Lawyer of former suspect says ricin search made home 'uninhabitable'
OXFORD, Miss. — A Mississippi man's house is uninhabitable since investigators searched it but failed to find evidence of the deadly poison ricin, a lawyer said on Monday, arguing that the government should repair the home.
Kevin Curtis was once charged in the mailing of poisoned letters to President Obama, U.S. Sen. Roger Wicker and a Mississippi judge, but the charges were dropped. The investigation shifted last week to another man who had a falling out with Curtis, and that suspect appeared in court on a charge of making ricin.
Curtis' lawyer has sent a letter to U.S. Attorney Felicia Adams demanding that Curtis be provided temporary housing and the government repair his Corinth, Miss., home and possessions. She also wants the government to pay his legal bills.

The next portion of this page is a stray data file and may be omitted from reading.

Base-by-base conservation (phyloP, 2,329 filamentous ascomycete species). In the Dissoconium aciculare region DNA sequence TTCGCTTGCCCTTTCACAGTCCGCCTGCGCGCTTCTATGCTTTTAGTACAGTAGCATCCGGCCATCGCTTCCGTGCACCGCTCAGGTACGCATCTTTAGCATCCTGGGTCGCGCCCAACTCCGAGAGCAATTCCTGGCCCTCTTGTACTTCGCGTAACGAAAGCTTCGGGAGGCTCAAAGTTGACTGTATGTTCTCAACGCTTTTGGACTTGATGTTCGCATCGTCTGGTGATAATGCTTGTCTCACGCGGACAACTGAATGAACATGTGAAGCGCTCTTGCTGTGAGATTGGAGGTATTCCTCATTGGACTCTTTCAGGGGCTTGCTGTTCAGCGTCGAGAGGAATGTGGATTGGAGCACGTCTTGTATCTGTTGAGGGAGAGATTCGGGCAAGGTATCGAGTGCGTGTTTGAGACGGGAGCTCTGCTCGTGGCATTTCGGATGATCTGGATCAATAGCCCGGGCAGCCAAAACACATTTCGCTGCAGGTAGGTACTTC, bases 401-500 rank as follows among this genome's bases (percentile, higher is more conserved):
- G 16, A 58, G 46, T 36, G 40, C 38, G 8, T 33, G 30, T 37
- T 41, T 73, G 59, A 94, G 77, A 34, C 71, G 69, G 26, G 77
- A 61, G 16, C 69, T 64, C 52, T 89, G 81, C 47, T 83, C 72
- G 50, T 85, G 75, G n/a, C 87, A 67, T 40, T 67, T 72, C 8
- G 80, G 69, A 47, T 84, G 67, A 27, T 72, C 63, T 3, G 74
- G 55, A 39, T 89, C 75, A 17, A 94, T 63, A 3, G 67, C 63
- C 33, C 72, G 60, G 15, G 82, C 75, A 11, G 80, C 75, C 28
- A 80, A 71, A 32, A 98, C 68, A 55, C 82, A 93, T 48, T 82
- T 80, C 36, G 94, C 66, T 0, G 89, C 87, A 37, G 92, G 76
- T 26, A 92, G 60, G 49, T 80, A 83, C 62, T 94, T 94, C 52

“To be specific, Mr. Curtis' home is uninhabitable. I have seen a lot of post-search residences, but this one is quite disturbing. The agents removed art from the walls, broke the frames and tore the artwork. Mr. Curtis offered his keys, but agents chose to break the lock,” the letter says.
Although attorneys for Curtis say their client was framed, McCoy believes whoever sent the letters had a primary goal of targeting the public officials. Curtis has said that he feuded with the man now charged in the case, James Everett Dutschke.
Curtis, a 45-year-old Elvis impersonator, was arrested on April 17. The charges were dropped six days later, and he was released from jail.
Once Curtis was released, the focus turned to Dutschke. In court on Monday, a judge ordered that Dutschke be held without bond until a preliminary and detention hearing on Thursday. More details are likely to emerge at that hearing.
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